May 06, 2024

Chinese Tea, English Tea or Matcha? Learn Them All in Chinese!

The character, 茶, originally referred to a plant with a bitter taste and only came to mean “tea” at the later stage of its etymology.

In fact, there are so many types of tea, and some of them can taste a bit bitter on the first try!

After reading this post, you’ll learn 4 popular types of tea that you can easily get in Chinese-speaking countries.

Black Tea 紅茶/红茶

Black tea is heavily oxidized and probably one of the most widespread tea types in the world.

Flavors of black teas can range from sweet to bitter or can be spicy, depending on how long it has been oxidized and how it has been processed.

Interestingly, the color, black in Chinese is 黑 (hēi). However, when translating black tea into Chinese, it becomes 紅茶/红茶 (hóng chá), literally, RED tea.

Milk Tea 奶茶

Milk tea, 奶茶 (nǎi chá), can be referred to several different forms of beverage in many cultures, usually containing tea and milk.

In most Asian countries, they love adding “boba” to milk tea, and it has become the well-known and popular pearl milk tea, known as 珍珠奶茶 (zhēn zhū nǎi chá) in Chinese.

The pearls are made from tapioca starch, an extract of the South American cassava plant. Make sure you don’t miss this drink when you visit Taiwan or China.

Green Tea 綠茶/绿茶

Speaking of green tea, 綠茶/绿茶 (lǜ chá), Chinese green tea is the oldest and most popular type of tea.

It has been enjoyed for several thousand years in China. Drinking green tea also has many health benefits. For example, it improves brain function and fat loss, protects against cancer and lowers the risk of heart disease etc.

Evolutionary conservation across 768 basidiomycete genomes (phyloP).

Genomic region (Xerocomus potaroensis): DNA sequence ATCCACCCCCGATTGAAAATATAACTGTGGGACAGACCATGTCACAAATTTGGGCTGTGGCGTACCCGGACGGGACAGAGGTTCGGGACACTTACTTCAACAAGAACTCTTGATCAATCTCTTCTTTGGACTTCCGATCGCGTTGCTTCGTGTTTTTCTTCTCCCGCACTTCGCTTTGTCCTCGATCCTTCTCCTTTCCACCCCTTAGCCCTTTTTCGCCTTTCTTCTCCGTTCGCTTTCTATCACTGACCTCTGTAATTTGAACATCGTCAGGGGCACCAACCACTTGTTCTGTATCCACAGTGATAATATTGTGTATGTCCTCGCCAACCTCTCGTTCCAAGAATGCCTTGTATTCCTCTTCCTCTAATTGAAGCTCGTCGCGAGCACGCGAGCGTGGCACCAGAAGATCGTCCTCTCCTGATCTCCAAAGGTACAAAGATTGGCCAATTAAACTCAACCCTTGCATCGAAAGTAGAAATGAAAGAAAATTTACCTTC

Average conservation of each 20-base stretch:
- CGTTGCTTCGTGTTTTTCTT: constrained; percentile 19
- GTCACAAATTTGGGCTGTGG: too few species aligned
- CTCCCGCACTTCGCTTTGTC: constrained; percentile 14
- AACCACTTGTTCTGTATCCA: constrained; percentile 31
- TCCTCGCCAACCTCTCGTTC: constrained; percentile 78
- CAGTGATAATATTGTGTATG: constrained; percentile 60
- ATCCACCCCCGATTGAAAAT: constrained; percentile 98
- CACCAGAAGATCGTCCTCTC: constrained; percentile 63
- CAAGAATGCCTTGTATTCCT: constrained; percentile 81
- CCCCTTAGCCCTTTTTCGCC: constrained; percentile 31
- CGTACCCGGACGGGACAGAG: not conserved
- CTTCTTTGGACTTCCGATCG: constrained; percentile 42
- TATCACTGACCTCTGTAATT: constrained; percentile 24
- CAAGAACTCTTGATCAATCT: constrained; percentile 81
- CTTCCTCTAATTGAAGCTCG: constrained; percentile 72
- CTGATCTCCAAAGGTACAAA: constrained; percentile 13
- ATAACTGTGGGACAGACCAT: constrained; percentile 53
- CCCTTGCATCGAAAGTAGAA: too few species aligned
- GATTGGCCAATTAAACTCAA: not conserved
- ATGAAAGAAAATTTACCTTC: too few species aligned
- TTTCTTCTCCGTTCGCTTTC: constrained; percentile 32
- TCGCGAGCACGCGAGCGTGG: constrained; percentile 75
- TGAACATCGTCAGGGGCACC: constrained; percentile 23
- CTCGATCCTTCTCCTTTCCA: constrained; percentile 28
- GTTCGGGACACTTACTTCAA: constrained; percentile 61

Matcha 抹茶

If you’ve been to Japan, you can definitely see various products made by matcha, such as candies, cookies, and drinks.

Recently, matcha, 抹茶 (mǒ chá), is gaining popularity in China.

It’s similar to green tea, and comes from the camellia sinensis plant; however, it’s grown differently.

Farmers cover matcha’s tea plants 20 to 30 days before harvest to avoid direct sunlight. Many studies also show that matcha has various benefits, such as helping protect the liver and promote heart health.

As you sip your tea, think about those four new Chinese words you’ve learned: 紅茶/红茶 (hóng chá), 奶茶 (nǎi chá), 綠茶/绿茶 (lǜ chá), and 抹茶 (mǒ chá). Learning isn’t just about studying—it’s about enjoying the journey.

Keep sipping, keep learning, and soon these words will be as familiar as your favorite cup of tea. Cheers to your language adventure!

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By Chineasy | A Super Chineasian

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